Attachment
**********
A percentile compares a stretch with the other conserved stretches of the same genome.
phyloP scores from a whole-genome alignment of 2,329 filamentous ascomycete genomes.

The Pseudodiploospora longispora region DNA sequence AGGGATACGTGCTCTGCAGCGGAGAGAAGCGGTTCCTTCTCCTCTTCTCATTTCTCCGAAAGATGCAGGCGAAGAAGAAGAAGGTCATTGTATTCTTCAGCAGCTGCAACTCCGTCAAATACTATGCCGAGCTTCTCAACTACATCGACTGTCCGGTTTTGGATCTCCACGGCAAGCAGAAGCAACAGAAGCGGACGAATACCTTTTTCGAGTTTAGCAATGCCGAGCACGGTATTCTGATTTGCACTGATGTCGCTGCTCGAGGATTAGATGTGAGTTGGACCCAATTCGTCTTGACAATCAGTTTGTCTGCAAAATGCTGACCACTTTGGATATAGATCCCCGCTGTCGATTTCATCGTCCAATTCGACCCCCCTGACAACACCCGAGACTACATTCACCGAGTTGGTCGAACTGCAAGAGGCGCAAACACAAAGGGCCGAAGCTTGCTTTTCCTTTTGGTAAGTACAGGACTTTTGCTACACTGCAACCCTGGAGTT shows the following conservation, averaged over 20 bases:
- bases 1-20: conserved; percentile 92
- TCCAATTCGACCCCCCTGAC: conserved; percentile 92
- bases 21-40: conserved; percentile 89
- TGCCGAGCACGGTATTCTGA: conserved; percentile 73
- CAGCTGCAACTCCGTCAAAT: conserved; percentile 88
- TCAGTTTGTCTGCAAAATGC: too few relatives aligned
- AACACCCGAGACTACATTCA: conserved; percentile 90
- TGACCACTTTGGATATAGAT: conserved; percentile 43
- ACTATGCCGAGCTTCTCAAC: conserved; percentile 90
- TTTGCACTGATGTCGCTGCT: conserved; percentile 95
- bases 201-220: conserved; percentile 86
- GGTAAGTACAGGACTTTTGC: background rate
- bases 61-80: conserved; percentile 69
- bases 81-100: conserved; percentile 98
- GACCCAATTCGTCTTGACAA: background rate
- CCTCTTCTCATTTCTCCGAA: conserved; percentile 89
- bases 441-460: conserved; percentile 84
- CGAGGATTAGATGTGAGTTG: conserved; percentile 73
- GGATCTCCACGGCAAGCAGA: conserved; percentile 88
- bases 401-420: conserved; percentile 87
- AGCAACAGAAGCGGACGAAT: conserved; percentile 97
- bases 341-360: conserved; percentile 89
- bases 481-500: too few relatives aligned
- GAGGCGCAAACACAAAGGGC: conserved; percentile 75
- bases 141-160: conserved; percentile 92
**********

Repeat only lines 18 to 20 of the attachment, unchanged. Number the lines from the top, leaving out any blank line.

- GACCCAATTCGTCTTGACAA: background rate
- CCTCTTCTCATTTCTCCGAA: conserved; percentile 89
- bases 441-460: conserved; percentile 84